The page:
Tonight's Sky
Sun
Sun
Moon
Moon
Mercury
Mercury
Venus
Venus
Mars
Mars
Jupiter
Jupiter
Saturn
Saturn

Tonight's Sky — Change location

OR

Searching...

Tonight's Sky — Select location

Tonight's Sky — Enter coordinates

° '
° '

NTSB discovers pilot error in SpaceShipTwo investigation

The government agency has not concluded that this represents a cause and effect in the test flight accident that occurred October 31, and more analysis is necessary.
RELATED TOPICS: SPACE FLIGHT | VIRGIN GALACTIC
SpaceShipTwo_accident
NTSB investigators are seen making their initial inspection of debris from the Virgin Galactic SpaceShipTwo. The debris field is over a five mile range in the Mojave Desert.
Getty Images

In a press conference at the Mojave Air and Sport Port on Sunday evening, acting NTSB Chairman Christopher Hart revealed preliminary findings in the investigation of the  Virgin Galactic SpaceShipTwo test flight accident that occurred October 31. According to Hart, review of cockpit video during the flight showed that the co-pilot Michael Alsbury turned the tail feathering lock-unlock lever to the unlocked position too early. But Hart was quick to add that the NTSB has not concluded that this represents a cause and effect, and more analysis is necessary.

“I am not stating this was the cause of this mishap,” he said. “We have months and months of investigation to determine what the cause was.”

Feathering of the tail is an action taken during reentry at high altitude in order to increase drag and accelerate the space vehicle’s descent. The apparently unscripted action by Alsbury was taken just seconds into the flight of SpaceShipTwo when the suborbital space vehicle had reached the speed of sound, Mach 1 in the denser atmosphere at roughly 50,000 feet. However, unlocking the feathering mechanism was not followed by the second step — moving of another lever which actually rotates the twin tail sections relative to the fuselage to increase the drag for the feathering, which is like a shuttlecock effect. Two seconds after Alsbury’s action and the feathering, SpaceShipTwo experienced a catastrophic breakup.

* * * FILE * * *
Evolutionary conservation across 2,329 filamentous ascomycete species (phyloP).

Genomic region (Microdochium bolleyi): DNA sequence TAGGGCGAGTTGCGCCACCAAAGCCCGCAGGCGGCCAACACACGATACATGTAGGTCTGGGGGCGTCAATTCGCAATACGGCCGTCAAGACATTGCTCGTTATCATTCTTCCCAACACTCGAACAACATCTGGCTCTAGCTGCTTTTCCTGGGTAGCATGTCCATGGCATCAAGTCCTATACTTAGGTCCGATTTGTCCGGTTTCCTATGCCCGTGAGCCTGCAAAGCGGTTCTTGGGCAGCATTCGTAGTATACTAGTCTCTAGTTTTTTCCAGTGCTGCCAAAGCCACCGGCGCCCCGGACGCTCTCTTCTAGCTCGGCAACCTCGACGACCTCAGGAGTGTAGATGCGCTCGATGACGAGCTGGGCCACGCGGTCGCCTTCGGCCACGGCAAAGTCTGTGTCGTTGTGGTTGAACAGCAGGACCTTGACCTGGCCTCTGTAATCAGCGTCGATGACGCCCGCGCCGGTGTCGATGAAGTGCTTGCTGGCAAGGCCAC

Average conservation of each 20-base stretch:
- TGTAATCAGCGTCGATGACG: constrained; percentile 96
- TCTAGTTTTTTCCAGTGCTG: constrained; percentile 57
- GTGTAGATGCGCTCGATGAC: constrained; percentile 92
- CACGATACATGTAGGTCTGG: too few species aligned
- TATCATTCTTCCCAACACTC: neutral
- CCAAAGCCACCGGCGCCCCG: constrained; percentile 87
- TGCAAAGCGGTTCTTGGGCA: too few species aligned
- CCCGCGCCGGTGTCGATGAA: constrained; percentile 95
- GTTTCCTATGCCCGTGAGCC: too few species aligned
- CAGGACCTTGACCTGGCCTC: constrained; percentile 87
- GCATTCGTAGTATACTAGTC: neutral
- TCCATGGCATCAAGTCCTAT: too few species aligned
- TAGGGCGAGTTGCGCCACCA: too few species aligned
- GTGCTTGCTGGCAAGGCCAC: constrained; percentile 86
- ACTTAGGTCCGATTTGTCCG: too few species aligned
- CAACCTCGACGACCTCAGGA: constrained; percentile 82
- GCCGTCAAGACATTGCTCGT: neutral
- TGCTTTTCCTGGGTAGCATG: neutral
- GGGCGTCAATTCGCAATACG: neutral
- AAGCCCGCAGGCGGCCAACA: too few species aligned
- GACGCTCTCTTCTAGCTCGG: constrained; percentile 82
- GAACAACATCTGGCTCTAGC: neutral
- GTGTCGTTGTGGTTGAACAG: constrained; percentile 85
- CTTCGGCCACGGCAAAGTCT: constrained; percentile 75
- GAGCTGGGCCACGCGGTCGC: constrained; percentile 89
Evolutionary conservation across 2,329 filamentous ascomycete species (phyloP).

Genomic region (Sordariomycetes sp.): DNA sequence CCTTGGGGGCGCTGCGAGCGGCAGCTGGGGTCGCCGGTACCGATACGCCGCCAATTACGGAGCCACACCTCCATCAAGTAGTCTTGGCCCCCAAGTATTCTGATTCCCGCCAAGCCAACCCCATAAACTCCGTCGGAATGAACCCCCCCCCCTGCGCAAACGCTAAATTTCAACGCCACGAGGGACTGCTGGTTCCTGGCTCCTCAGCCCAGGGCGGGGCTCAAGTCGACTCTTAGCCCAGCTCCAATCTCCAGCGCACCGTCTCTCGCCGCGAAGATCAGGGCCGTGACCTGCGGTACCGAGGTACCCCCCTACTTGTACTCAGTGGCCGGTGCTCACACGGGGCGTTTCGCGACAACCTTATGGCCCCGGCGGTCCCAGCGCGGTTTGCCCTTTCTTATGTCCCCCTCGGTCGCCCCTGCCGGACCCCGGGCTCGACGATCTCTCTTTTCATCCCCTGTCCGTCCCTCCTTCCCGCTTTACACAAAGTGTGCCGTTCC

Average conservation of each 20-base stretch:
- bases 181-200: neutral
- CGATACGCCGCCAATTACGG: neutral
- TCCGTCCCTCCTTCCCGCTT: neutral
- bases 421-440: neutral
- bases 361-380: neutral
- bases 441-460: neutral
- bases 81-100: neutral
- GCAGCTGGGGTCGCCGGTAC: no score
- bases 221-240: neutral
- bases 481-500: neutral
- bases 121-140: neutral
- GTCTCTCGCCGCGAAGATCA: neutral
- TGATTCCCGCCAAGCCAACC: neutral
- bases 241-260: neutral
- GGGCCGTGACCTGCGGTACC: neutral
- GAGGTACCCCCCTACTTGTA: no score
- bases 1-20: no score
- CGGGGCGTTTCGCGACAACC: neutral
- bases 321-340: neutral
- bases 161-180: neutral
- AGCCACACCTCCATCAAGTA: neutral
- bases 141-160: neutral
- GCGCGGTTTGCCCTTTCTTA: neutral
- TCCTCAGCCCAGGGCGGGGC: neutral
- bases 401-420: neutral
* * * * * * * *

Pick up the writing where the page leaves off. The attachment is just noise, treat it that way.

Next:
Feathering of the twin tail section of SpaceShiptTwo requires the pilots to execute two steps. The co-pilot Alsbury executed the first step — unlocking. According to the NTSB investigators, the unlocking of the mechanism should not have been enough to cause the feathering during the ill-fated test flight. The lock-unlock mechanism represents a safety feature. The feathering should only occur after the pilot moves a second lever which is not unlike the lever in a conventional aircraft that lowers the landing flaps to increase lift, but as with feathering, at the expense of adding more drag.

Clearly this discovery by the NTSB is turning their focus away from the rocket engine which has posed so much difficulty for Scaled Composites project life cycle of SpaceShipTwo. The propulsion system has been primarily to blame for the delays which Virgin Group founder, Richard Branson has stated stands at five years; the project development now at the 10 year mark.